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Source: Sujit Das, ORNL. Click to enlarge.

As the US works to reduce dependence on foreign oil, promote clean energy and combat climate change, this report definitively documents why aluminum offers the most promise for cutting total automotive-related carbon emissions and energy use.

—Sujit Das

The ORNL study modeled a typical 2012 crossover SUV reflective of the average on-the-road vehicle in the US in terms of weight, performance, fuel economy and materials mix of steel, high-strength steel and aluminum.

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Lifecycle environmental impacts for a baseline SUV, a lightweight steel vehicle, and an aluminum-intensive vehicle. Source: Sujit Das, ORNL. Click to enlarge.

Building on an earlier crossover SUV study by the United States Environmental Protection Agency (Light-Duty Vehicle Mass Reduction and Cost Analysis — Midsize Crossover Utility Vehicle, Aug 2012), ORNL researchers analyzed a baseline SUV (a comprehensive mix of mild and high- strength steel); a lightweight steel vehicle (optimized for maximum use of high-strength and advanced high-strength steel); and a lightweight aluminum intensive vehicle (including currently available body, doors, trunk and hood applications).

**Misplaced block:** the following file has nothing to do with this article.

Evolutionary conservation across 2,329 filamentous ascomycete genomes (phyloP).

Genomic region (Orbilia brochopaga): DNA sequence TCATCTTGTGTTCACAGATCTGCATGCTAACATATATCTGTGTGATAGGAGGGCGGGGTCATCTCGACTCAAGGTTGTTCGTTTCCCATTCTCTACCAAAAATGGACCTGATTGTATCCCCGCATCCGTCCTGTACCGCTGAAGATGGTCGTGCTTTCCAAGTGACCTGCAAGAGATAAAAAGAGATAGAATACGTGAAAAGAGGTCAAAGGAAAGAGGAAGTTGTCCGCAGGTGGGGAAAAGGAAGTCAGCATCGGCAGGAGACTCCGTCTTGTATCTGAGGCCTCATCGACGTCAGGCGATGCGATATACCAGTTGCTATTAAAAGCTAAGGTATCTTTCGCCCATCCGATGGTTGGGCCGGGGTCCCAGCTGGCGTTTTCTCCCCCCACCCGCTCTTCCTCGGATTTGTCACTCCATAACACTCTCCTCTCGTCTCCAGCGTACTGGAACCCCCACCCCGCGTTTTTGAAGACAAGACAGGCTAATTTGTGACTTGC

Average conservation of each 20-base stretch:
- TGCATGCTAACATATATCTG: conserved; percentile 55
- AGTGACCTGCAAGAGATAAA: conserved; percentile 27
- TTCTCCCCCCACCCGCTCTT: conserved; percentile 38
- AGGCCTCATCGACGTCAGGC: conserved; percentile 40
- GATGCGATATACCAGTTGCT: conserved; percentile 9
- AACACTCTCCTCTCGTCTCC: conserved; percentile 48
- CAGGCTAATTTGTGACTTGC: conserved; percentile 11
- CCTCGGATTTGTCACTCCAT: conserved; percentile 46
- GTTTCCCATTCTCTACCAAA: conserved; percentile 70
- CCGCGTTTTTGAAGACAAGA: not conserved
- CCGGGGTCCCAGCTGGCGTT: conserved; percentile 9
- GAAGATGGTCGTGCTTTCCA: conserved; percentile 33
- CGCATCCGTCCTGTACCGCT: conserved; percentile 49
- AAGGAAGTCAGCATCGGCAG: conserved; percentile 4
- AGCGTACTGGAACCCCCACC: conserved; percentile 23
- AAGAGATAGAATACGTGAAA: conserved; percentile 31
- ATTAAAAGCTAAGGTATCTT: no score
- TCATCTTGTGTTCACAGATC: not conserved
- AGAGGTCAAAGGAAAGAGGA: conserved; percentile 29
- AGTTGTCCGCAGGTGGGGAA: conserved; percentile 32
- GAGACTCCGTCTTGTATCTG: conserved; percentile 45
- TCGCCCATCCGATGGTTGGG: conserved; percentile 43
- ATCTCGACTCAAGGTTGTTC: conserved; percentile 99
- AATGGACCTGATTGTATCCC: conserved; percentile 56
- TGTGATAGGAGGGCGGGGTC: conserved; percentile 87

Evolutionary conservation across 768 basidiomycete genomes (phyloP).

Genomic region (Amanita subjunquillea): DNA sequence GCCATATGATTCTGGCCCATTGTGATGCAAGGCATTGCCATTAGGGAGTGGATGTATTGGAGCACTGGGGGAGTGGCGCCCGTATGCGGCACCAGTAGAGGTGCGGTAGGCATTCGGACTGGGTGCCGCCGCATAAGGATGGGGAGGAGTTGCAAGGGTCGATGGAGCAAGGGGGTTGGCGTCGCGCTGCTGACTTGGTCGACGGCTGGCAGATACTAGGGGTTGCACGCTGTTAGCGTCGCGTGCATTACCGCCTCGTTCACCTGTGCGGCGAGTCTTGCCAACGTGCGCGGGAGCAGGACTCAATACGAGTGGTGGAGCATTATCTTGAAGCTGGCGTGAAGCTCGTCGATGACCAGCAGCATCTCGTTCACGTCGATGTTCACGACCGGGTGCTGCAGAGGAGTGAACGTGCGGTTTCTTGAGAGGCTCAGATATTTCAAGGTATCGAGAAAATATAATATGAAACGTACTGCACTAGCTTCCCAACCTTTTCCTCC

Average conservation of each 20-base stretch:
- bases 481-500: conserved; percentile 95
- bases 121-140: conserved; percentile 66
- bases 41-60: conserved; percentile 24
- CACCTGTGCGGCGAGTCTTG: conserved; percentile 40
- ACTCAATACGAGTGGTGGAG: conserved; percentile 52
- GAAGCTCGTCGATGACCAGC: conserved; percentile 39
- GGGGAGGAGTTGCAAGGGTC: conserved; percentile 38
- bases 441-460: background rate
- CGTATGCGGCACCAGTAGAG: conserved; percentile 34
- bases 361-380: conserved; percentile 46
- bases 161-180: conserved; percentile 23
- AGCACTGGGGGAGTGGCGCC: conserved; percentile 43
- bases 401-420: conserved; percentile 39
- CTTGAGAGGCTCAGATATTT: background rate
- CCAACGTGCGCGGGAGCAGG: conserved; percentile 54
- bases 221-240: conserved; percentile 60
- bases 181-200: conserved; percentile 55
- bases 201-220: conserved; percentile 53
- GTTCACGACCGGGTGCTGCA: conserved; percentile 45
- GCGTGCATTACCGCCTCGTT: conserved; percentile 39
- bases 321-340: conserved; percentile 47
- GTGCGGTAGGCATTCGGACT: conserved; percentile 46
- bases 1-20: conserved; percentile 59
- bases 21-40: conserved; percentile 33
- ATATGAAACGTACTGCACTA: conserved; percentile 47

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LCA functional unit materials for each of the three configurations. Source: Sujit Das, ORNL. Click to enlarge.

The modeling for this study conforms to internationally recognized standard practices (ISO 14040 and 14044). Comparative data sets used in the study were provided directly to ORNL researchers by the US steel and aluminum industries respectively, both sets of which are current, peer-reviewed and publicly available.

The ORNL study is consistent with an earlier independent study by the magnesium industry which also concluded that aluminum has the smallest carbon footprint of competing materials when examining total lifecycle CO2 emissions.

In addition: